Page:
According to the book The Pterosaurs From Deep Time, by David M. Unwin, the metabolism and physiology of those flying creatures was closely tied to their body temperature. Were pterosaurs warm-blooded like mammals and birds, or cold-blooded, like reptiles? The book says that “the nature of these processes [physiology and metabolism] has been fiercely debated for more than a century.” The basic assumption in this book (like almost all science books about dinosaurs and pterosaurs) is that these creatures became extinct millions of years ago.
But some cryptozoologists, including Jonathan Whitcomb, suggest that some pterosaurs still live in various parts of the world. Although Whitcomb avoids direct reference to the warm-cold-blood controversay, he suggests how pterosaurs can presently survive the winters of North America.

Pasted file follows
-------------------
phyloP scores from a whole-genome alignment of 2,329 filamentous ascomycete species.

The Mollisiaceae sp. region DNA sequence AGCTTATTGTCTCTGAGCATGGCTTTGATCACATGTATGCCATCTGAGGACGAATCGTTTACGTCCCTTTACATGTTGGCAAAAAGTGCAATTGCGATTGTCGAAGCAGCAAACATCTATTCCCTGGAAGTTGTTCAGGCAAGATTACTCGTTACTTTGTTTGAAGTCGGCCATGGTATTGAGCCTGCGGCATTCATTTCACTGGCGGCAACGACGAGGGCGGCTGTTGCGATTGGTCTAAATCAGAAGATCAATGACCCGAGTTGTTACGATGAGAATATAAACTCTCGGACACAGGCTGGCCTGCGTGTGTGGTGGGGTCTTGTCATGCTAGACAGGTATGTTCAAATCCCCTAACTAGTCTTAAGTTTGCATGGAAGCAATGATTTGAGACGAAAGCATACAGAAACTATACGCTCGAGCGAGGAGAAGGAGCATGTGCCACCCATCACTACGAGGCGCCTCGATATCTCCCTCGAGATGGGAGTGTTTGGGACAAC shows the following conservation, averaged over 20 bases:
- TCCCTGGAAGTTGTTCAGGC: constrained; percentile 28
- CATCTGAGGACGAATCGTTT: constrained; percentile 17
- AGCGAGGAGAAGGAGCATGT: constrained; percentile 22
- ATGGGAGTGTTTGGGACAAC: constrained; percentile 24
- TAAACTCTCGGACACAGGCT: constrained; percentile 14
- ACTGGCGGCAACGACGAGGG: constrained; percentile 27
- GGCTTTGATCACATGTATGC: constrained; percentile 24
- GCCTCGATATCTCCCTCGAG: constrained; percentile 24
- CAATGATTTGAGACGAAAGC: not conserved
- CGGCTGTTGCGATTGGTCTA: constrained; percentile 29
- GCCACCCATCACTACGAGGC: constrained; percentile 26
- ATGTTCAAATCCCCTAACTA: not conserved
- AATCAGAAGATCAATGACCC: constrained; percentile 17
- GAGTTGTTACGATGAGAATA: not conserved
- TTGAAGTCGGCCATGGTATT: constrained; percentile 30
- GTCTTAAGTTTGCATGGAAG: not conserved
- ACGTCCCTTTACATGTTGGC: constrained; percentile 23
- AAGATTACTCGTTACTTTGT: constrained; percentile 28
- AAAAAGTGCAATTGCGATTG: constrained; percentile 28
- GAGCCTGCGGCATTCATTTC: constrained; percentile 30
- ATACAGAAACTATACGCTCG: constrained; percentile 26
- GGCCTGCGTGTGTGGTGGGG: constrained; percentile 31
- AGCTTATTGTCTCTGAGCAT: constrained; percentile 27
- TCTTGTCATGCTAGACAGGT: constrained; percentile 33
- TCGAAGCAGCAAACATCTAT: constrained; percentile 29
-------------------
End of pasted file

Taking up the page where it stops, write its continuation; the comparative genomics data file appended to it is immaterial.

We could delve into where and how a mouse or bird or fish survives when the coldness arrives, but the point is this: Small mammals, birds, fish, reptiles, and butterflies survive cold winters (or migrate), so large pterosaurs should have some way to do the same or something similar.
That answers questions about how modern pterosaurs survive cold winters, even though that blog post does not answer the question, “How did pterosaurs survive for millions of years?”